The province of Quebec is bolstering funding to community groups that help migrants amid a sharp increase of asylum claimants entering Canada through the unofficial border crossing at Roxham Road.
The announcement happened as New York City's mayor revealed his administration provided bus tickets to migrants wanting to leave the city, including those travelling north of the border.
As reported by the New York Post, some migrants in the Big Apple are receiving complimentary tickets to Plattsburgh, NY, where they then travel about half an hour by shuttle or taxi to cross into Quebec at Roxham Road.
Quebec's Immigration Minister Christine Fréchette said the uptick in illegal immigration — as highlighted by the departure in New York — underscores the need for Ottawa to resolve the predicament at Roxham Road.
Fréchette and the Minister of Social Solidarity and Community Action, Chantal Rouleau, announced $3.5 million in funding for dozens of groups helping to provide shelter, food and clothing to newcomers after receiving a call for assistance from community organizations.
"Right now, in Quebec, the resources devoted to immigrants and the most vulnerable people are stretched to the limit," said Fréchette. "The large number of people entering Quebec through Roxham Road is contributing to this overload."
Word has spread among the migrant community that Canada — where Prime Minister Justin Trudeau touted the country as a "proud and longstanding tradition of welcoming people seeking safety" — is the place to go.
Venezuelan native Raymond Peña and his family arrived at a gas station bus stop in Plattsburgh, NY — about 20 miles south of the Canadian border — at 4 am Sunday.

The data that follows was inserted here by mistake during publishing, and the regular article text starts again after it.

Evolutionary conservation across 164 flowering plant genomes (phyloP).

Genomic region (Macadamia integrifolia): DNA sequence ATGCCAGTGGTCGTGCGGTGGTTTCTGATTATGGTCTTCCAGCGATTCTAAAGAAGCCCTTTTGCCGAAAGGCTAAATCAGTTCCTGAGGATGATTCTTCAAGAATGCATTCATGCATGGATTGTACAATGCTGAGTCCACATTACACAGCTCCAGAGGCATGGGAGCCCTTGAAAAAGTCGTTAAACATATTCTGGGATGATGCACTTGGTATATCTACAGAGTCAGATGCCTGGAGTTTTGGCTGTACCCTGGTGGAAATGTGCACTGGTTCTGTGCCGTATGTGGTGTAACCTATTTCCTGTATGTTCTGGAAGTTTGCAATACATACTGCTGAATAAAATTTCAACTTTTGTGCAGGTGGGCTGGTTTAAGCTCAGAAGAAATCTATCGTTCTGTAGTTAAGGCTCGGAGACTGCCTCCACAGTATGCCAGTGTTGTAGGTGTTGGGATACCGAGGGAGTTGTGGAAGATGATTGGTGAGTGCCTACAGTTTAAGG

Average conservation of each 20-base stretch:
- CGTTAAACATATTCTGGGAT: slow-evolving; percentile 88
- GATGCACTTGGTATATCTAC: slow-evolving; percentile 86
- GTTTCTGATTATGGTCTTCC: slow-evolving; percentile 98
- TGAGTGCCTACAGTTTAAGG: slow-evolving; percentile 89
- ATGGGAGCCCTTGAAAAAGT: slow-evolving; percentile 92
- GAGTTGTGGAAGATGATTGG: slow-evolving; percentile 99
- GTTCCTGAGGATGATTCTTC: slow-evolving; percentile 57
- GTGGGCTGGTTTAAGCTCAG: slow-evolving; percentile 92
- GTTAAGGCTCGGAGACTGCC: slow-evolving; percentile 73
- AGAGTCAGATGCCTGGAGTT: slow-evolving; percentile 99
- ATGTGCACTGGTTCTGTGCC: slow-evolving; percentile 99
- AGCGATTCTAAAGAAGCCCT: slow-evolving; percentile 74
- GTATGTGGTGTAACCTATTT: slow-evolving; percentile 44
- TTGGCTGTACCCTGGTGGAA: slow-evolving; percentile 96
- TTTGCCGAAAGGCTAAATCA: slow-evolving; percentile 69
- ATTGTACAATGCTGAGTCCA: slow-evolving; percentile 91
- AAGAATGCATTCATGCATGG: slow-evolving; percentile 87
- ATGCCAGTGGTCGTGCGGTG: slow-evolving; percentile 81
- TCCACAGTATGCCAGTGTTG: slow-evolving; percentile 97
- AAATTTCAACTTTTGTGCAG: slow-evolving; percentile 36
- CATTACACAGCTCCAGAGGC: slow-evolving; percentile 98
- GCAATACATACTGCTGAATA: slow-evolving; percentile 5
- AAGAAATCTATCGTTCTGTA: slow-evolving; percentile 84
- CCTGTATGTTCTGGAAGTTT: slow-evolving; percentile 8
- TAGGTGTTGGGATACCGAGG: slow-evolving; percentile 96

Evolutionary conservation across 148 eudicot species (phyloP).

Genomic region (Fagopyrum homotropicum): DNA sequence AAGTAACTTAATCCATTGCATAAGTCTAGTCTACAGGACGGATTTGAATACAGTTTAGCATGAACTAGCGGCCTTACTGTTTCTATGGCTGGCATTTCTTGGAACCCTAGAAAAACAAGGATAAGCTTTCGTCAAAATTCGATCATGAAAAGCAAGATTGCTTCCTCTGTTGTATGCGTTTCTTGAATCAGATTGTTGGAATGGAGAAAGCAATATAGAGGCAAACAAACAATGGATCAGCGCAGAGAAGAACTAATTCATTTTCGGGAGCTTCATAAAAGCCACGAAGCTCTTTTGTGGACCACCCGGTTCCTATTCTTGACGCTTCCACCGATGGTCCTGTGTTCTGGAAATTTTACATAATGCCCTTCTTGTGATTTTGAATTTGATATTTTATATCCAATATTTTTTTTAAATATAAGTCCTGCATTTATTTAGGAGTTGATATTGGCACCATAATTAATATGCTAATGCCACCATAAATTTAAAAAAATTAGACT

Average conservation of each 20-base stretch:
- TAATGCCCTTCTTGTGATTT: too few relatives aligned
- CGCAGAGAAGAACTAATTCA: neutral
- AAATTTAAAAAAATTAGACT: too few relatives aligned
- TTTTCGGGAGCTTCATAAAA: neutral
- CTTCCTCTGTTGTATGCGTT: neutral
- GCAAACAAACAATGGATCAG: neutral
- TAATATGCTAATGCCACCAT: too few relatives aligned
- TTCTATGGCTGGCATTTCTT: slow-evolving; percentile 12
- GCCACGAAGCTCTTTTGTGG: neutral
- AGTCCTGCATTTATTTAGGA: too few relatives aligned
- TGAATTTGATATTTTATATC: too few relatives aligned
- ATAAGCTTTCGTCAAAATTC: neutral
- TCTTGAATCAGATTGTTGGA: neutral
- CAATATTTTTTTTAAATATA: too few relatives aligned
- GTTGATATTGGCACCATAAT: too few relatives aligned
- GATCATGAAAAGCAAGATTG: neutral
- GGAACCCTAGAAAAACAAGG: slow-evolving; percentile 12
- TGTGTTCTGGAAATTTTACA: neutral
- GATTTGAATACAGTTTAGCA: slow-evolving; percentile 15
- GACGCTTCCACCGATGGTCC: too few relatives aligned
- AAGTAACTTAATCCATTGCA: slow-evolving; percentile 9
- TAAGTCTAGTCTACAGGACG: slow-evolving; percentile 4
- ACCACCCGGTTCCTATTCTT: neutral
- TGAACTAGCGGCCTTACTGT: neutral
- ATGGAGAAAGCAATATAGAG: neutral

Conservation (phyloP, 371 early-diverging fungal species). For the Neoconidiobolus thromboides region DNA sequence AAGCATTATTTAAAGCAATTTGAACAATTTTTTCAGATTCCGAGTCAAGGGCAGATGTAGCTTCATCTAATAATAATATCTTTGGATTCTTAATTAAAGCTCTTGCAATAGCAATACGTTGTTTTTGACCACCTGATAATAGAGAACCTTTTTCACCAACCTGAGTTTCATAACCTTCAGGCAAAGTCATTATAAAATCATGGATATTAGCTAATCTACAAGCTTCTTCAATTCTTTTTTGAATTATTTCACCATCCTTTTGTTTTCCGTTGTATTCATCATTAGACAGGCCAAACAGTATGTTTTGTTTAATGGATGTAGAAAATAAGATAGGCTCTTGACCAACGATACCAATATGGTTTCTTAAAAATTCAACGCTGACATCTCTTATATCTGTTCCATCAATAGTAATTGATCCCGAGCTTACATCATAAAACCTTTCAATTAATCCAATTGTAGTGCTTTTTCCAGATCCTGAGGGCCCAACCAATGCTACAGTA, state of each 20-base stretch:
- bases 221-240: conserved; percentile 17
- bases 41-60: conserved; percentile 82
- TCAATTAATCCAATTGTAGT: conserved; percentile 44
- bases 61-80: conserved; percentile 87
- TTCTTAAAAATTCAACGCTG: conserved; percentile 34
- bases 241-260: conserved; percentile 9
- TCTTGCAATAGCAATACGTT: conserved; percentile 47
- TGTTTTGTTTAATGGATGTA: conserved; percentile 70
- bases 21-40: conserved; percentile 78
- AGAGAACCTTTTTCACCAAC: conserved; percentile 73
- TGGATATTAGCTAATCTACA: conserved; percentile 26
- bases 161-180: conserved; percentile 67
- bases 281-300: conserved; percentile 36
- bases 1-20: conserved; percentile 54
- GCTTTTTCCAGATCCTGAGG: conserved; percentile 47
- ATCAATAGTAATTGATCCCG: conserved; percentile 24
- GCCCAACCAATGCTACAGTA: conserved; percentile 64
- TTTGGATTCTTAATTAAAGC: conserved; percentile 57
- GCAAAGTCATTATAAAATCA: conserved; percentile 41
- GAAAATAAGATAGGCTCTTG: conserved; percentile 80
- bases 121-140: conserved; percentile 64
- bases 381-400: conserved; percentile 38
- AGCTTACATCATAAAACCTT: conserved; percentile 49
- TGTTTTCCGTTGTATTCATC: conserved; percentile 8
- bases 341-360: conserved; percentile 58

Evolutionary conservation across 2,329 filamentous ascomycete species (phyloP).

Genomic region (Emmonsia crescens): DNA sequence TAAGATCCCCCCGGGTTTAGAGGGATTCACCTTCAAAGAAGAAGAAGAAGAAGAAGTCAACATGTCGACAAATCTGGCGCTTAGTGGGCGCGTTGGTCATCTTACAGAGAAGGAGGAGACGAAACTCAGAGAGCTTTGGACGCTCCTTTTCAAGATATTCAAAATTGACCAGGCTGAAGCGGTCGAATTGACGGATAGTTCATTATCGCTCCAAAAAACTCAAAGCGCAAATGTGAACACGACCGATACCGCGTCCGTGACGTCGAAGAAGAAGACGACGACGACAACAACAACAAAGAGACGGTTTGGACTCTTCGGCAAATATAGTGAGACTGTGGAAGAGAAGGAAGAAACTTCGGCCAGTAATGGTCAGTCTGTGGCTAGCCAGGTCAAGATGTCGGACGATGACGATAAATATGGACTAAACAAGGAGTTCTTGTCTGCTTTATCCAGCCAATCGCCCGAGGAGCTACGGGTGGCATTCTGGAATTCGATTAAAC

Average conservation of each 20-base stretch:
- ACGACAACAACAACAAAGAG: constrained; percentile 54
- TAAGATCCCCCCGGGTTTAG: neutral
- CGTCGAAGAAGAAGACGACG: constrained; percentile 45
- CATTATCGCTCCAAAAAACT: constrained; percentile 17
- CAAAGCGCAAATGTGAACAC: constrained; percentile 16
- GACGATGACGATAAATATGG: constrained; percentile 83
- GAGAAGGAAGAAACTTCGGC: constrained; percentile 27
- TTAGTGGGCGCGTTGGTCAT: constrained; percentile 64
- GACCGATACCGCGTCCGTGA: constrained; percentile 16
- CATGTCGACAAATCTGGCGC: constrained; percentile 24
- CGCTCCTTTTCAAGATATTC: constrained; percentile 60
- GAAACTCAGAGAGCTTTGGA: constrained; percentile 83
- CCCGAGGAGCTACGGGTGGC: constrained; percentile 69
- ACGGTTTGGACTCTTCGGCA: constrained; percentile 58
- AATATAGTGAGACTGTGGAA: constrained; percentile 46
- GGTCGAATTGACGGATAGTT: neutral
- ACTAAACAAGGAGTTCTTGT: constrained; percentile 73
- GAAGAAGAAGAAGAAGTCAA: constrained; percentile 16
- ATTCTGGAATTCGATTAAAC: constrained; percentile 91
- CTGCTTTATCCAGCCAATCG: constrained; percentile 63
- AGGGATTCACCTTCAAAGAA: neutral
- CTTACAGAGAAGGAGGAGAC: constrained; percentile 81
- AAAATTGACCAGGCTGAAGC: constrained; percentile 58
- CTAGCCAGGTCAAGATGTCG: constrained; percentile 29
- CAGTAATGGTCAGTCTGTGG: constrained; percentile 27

"The [US] military gave my family and I free bus tickets," said Peña. "I am going to Canada for a better quality of life for my family."
Another Venezuelan native, Manuel Rodon, 26, also left New York after getting "kicked out" of the Row NYC hotel near Times Square and relocated to a homeless shelter in Brooklyn.
Rodon described the shelter as "OK" except for the American residents.
In October 2022, New York mayor Eric Adams declared a state of emergency as the influx of thousands of migrants overwhelmed homeless shelters across the city.
"A lot of the Americans used drugs there," said Rodon. "I feel like Canada will be safer. It is a much quieter country than America."
In 2022, approximately 60,000 illegal immigrants arrived in Quebec — more than double the annual number before the pandemic. Fréchette called it an "unprecedented situation" for the province.
New York Mayor Eric Adams told Fox 5 Monday morning that his administration is "reticketing" people who arrive in the city but want to go elsewhere. He clarified that the city does not force people to leave.
According to Immigration, Refugees and Citizenship Canada data, the RCMP intercepted 34,478 asylum seekers who did not use official ports of entry to Quebec between January and November of 2022, compared to 316 elsewhere in Canada.
The opposition Parti Québécois tabled a motion in the province's National Assembly last week calling on the government to shut down Roxham Road with police help if necessary.
Canada's federal opposition parties have repeatedly called for a review of the Safe Third Country Agreement with the US — a controversial pact mandating border agents turn away asylum seekers from the other if they present themselves at official land border crossings.
Quebec's Premier François Legault has asked the federal government to permanently close the entry point, a sentiment echoed by the Bloc Québécois and, more recently, by Conservative Leader Pierre Poilievre.
But anxiety about the situation has been sharpest in Quebec, as it received most asylum seekers.
The Immigration Department clarified that housing asylum seekers are in provincial jurisdiction; therefore, it must provide social services for arrivals while the federal government evaluates the legality of their claims.
A Léger poll last May showed that 60% of Quebecers wanted Roxham Road closed. A separate poll by Justice pour le Québec (Justice for Quebec) found that 68% of Quebecers strongly or moderately agree with that position.